The biggest question surrounding the Seattle Seahawks enters a new phase this weekend, one where the variables are out of their control.
The race between Geno Smith and Drew Lock to replace Russell Wilson as Seattle’s starting quarterback will hit another gear beginning with Saturday’s preseason opener at Pittsburgh.
That question won’t be answered solely by the results of the first preseason game. But it will be a significant step toward determining who will be the replacement for Wilson after he was traded to Denver in March.
So far, the question has lingered during offseason workouts and minicamps in the spring, the first couple weeks of training camp and a scrimmage last weekend where Lock seemed to gain some momentum after a strong outing with the No. 2 offense against the majority of Seattle’s starting defense.
But now the two QBs will face competition that won’t be wearing Seahawks colors and a different kind of evaluation.
“We’d love to see the guys execute and they’ve done really well on the practice field. We’d love to see it carry over, just like I’m talking about,” Seattle coach Pete Carroll said Thursday. “But then, at the quarterback position, there’s opportunities and if there’s opportunities there, how do they seize them? Do they come through and make the play? Make the big throw in red zone? Maybe it’s in third down or whatever it is and they hit someone open deep. We just have to wait and see.”
Smith remains the leader in the competition and is expected be the first quarterback under center against the Steelers. When Smith stepped in for the injured Wilson last season, the Seahawks found a baseline for what Smith could do as the full-time starter. He kept Seattle competitive but also made critical mistakes in losses to Pittsburgh and New Orleans.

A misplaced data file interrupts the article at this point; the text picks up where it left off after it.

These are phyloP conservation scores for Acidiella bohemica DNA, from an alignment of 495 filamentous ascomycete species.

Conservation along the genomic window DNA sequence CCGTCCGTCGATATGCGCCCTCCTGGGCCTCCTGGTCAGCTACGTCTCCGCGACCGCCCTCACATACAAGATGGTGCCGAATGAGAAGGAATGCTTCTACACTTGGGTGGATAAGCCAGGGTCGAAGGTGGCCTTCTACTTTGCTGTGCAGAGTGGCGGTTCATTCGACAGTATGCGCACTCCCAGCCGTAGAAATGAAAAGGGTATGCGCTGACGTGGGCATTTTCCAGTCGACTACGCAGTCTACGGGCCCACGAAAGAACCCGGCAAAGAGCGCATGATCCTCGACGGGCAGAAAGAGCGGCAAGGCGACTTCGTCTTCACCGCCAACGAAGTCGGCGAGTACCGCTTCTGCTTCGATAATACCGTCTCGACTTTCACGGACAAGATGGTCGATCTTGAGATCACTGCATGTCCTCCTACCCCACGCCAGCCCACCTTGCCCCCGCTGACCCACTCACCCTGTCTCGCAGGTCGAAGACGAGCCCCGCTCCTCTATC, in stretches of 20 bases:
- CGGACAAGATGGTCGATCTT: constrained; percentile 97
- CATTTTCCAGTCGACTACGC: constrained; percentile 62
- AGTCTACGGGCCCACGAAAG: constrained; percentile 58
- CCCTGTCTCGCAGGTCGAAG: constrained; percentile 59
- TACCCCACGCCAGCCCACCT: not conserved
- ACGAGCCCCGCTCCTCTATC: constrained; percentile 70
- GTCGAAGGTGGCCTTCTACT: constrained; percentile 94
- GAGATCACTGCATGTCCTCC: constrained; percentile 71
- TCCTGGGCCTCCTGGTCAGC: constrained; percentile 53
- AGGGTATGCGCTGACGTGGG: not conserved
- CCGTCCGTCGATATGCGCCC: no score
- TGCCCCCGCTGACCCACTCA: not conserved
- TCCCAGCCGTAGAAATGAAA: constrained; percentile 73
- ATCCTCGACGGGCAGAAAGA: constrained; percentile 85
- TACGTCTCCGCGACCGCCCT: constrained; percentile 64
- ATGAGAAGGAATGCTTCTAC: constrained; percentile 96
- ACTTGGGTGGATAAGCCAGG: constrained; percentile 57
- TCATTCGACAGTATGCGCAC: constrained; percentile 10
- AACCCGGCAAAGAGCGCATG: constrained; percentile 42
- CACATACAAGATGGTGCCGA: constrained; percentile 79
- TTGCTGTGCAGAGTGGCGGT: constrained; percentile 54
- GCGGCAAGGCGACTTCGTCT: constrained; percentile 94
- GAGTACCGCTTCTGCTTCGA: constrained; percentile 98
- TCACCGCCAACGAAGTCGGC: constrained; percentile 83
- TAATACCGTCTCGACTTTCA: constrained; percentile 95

Because of his history with the team, Seattle has a rough idea of what Smith’s ceiling can be.
“We knew Geno. We knew his stuff, and we’ve seen a lot of him over the years,” Carroll said. “So, there’s been few surprises there. He’s been really consistent and rock-solid.”
That’s not the case for Lock, which is why he has the most to potentially gain during the preseason game. His time in Denver was erratic and there was never a great gauge on what he could achieve given the combination of opportunity and stability.
Lock may have a higher ceiling than Smith. But he may also be more prone to mistakes and inconsistency.
“I’m surprised by some stuff that Drew does,” Carroll said. “His movement. His natural ability. His ability to move and throw the ball with his feet in awkward positions at times. The quickness of his release. I saw that stuff but until I saw it in person, I didn’t know. He’s really talented. He’s got a lot of skills.”
Last weekend’s scrimmage was the first opportunity to see the pair in a game setting. Both played well, but there was no obvious separation. Lock had the better overall day leading the No. 2 offense on four of his five possessions and throwing for 185 yards and a touchdown.
Both Lock and Smith understand the situation and have displayed support for one another.
“No matter what, I have Drew Lock’s back. I want that to be known,” Smith said. “We’re teammates, we’re competing, but we’re in the same offense, we’re in the same room, and we’re going to make each other better.”
Lock was in a similar training camp battle last season with Teddy Bridgewater, who ultimately won the starting role with the Broncos.
“When Teddy got announced the starter in Denver, I did everything I could do for him throughout the week and even on gamedays. I would do the same here,” Lock said.
Ultimately, both want the job. And no matter what they’ve done to this point, Saturday’s game at Pittsburgh and next Thursday at home against Chicago are likely to be the determining moments in who ends up in that role on Sept. 12 when the Broncos visit to begin the season.
“Now, it’s just down to the competition of it,” Carroll said.
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